I hate boring eLearning courses. I get frustrated when I’m not intellectually engaged in a course and when I feel like I’m wasting my time. I know many learners feel this way, too. As an eLearning developer, I’ve had good luck using engaging learning interactions in my courses. These interactions break up the monotony and improve the learning experience for the end-user. After covering new material in a course, a learning interaction (or from here on, simply an interaction) gives the learner a chance to actually do something and (gasp!) apply their knowledge!
This covers a lot of different ways in which learners can interact with a subject (through e-learning) and therefore enhance the learning process.
So there I was on leave, when I got a phone call from work, someone needed access to JORUM. Though they had an Athens account, they probably weren’t part of the staff group we have which allows access to JORUM (as JORUM is a staff only resource). So using my Athens Administrator account details I tried to login to Athens from home, only to find that I couldn’t because it was also restricted by IP address! So unfortunately the member of staff will have to wait till next week, because the other Athens administrator is also on leave (come on it is August, virtually no one is around).
Now I suppose if we had a VPN at work I could have logged into that and then I could have access. Or if I had my home IP address “added” to the list of safe IP addresses (I have done this before with other IP restricted resources). However at this point neither of those are possible, so the member of staff will have to wait a week!
Will Shibboleth solve these issues? Maybe, maybe not, as you still need to administrate accounts with Shibboleth.
TechDis have published the third of their accessibility essentials guides. This third guide can tell you all you need to know about creating accessible presentations in PowerPoint.
As multimedia presentations are increasingly favoured as a means of delivering lectures, the importance of making them accessible to all learners becomes crucial. Software such as PowerPoint can present barriers to some learners, but it can also support others, and this Guide to Creating Accessible Presentations can show you how.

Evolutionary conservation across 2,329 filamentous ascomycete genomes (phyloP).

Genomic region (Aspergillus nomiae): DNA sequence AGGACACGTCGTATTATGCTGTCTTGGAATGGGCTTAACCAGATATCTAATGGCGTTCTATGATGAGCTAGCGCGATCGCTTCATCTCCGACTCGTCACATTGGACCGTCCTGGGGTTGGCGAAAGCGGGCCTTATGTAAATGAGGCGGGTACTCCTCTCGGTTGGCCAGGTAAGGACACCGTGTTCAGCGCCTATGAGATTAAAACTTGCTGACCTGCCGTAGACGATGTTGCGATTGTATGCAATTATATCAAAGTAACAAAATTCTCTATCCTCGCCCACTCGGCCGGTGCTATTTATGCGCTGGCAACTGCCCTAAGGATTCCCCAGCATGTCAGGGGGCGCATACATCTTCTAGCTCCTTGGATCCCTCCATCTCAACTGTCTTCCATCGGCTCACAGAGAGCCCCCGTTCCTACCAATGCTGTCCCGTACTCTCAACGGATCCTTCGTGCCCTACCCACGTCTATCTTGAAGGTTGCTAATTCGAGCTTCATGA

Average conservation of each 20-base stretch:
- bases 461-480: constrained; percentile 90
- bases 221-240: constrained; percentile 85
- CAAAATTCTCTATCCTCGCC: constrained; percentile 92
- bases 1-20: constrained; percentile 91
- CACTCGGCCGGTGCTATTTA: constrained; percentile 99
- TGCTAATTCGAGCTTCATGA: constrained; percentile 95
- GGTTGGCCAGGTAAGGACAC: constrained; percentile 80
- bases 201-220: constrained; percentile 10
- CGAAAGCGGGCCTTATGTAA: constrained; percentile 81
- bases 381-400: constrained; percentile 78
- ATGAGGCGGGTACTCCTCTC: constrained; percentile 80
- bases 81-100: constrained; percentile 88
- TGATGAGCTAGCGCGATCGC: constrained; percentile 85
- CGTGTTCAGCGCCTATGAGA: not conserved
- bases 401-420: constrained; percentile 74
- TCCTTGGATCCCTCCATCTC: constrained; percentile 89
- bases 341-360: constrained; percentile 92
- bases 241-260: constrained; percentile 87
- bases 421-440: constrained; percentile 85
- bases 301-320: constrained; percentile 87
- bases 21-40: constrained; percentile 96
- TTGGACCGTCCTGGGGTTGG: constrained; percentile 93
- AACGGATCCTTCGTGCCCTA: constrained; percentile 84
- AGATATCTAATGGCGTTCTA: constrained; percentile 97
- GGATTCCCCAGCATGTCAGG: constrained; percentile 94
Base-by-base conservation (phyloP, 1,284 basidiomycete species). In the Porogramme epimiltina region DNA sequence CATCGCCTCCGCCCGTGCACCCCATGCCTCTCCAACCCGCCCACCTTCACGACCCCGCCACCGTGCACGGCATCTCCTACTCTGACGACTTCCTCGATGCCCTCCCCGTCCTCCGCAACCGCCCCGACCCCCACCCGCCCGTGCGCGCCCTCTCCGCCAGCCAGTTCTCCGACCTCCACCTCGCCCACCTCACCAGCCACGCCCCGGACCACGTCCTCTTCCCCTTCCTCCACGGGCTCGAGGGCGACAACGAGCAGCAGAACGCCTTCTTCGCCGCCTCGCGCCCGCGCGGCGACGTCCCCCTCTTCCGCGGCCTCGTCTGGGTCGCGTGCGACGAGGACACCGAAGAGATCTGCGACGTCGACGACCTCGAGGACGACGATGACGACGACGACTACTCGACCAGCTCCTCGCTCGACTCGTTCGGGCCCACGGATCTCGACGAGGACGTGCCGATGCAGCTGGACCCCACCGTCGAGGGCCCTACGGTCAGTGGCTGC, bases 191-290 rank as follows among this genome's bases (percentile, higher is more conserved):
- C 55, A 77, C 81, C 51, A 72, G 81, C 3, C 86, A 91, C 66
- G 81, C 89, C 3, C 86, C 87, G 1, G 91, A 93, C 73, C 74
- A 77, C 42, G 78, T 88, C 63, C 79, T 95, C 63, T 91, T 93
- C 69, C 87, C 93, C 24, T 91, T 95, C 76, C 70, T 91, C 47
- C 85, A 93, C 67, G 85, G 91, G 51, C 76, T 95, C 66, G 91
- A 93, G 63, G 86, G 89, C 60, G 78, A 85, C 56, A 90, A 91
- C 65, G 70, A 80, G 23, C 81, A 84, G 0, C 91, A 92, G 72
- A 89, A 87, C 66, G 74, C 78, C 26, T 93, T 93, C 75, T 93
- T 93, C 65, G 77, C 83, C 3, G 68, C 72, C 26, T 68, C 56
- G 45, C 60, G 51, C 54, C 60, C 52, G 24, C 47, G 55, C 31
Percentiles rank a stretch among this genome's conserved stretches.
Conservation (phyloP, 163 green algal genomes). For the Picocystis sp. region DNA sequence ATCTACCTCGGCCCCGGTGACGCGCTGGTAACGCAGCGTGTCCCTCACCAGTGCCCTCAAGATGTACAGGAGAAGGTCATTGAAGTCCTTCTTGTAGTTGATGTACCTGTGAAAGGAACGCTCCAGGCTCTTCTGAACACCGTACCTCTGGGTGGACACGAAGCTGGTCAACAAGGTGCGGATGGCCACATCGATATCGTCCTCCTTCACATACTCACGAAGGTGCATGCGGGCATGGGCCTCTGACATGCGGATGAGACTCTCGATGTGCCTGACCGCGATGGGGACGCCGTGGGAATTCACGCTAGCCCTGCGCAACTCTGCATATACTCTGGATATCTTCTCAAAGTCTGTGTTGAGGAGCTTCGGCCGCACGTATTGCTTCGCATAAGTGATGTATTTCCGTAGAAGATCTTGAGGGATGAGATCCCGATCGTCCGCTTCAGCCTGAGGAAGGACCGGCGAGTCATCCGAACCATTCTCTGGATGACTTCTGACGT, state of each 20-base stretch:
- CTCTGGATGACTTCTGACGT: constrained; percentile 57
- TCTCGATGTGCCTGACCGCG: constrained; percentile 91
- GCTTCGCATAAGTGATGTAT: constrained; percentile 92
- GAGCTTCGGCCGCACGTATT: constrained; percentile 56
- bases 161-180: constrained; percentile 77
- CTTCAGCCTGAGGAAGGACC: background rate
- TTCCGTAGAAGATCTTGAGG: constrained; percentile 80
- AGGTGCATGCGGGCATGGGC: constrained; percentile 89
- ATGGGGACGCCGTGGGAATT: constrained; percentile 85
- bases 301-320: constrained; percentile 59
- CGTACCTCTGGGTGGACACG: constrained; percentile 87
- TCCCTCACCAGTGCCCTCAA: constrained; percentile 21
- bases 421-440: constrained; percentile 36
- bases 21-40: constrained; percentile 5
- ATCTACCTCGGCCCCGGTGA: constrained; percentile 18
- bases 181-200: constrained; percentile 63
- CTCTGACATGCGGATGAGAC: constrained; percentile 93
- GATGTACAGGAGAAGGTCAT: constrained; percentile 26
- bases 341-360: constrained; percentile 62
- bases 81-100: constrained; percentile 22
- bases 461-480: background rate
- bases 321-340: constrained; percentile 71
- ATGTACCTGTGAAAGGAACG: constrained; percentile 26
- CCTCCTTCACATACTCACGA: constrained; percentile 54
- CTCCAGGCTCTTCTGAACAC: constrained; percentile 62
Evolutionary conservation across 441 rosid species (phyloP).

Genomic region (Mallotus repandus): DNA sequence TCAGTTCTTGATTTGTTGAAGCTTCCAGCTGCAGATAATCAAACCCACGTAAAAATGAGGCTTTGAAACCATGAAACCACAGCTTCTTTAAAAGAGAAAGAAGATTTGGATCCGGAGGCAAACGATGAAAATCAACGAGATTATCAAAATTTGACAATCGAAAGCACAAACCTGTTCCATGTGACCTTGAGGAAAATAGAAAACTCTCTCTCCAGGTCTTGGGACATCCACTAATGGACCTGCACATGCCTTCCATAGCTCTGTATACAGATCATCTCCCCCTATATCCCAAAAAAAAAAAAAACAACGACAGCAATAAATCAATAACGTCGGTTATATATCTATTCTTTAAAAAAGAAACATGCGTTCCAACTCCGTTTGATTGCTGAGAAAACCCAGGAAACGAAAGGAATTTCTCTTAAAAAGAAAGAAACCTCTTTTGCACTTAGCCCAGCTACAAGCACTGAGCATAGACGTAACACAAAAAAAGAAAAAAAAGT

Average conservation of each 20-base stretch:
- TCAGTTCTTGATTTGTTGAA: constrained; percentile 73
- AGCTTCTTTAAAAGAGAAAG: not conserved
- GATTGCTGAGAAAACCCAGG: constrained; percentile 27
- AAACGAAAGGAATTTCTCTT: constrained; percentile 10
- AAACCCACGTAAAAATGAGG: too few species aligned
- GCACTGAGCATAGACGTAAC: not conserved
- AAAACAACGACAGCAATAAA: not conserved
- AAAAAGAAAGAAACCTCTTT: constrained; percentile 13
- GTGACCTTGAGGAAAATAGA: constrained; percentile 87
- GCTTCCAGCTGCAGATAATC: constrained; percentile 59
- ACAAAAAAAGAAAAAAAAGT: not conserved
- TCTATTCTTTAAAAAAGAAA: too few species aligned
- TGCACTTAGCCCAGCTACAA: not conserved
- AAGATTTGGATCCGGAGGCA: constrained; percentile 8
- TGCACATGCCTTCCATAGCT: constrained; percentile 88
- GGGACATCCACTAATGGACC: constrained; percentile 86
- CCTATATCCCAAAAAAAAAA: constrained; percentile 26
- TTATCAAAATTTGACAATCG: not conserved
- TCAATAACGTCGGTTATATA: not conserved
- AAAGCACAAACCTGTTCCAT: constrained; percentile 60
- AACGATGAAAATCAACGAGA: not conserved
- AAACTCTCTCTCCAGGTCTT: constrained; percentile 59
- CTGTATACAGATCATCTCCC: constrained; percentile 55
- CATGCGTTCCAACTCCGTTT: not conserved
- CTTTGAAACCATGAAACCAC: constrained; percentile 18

It has four sections:
Using Microsoft PowerPoint Accessibly within Teaching and Learning
Implementing Inclusive Practice
Delivering Presentations Inclusively
Good Practice in Providing Alternative Outputs to Support Accessibility
The guide also looks at the importance of making PowerPoint components accessible for others to re-use.
Use NLN Materials to provide additional support to learners.
Use NLN materials in a similar vein to text book or reading list as additional support and resources for students. In my college we are able to provide ready-made-packages of NLN materials and weblinks which are ideal for this purpose.
Use NLN materials for differentiation (both less able and more able learners). Are you finding some learners need additional support or further extension, by providing access to extra materials, such as the NLN materials, you can provide a more indvidualised learning programme for your learners.
Use NLN materials to provide background for classroom delivery. You can use the NLN materials to provide background reading for a topic in the same way that you could use a chapter of a book, with the advanatage that the use of the materials is tracked and you don’t have to worry about having enough copies in the library.
Of course the NLN materials are just one way in which you can support learners, there are other e-resources and online materials which can provide additional support to learners in a similar way.
Reuse is using the learning object virtually as it is with a different group of learners and/or for a different qualification. In some cases additional materials will be presented alongside the original learning object.
For example using an object on customer service for Hospitality and using it with Business students
Repurposing can mean a variety of processes. From using a substantial part of the learning object with additional learning content to disaggregating the learning object and using components within a completely new learning object.
For example using a video clip from an object on health and safety for Hairdressing and using it within a new learning object for Business students.
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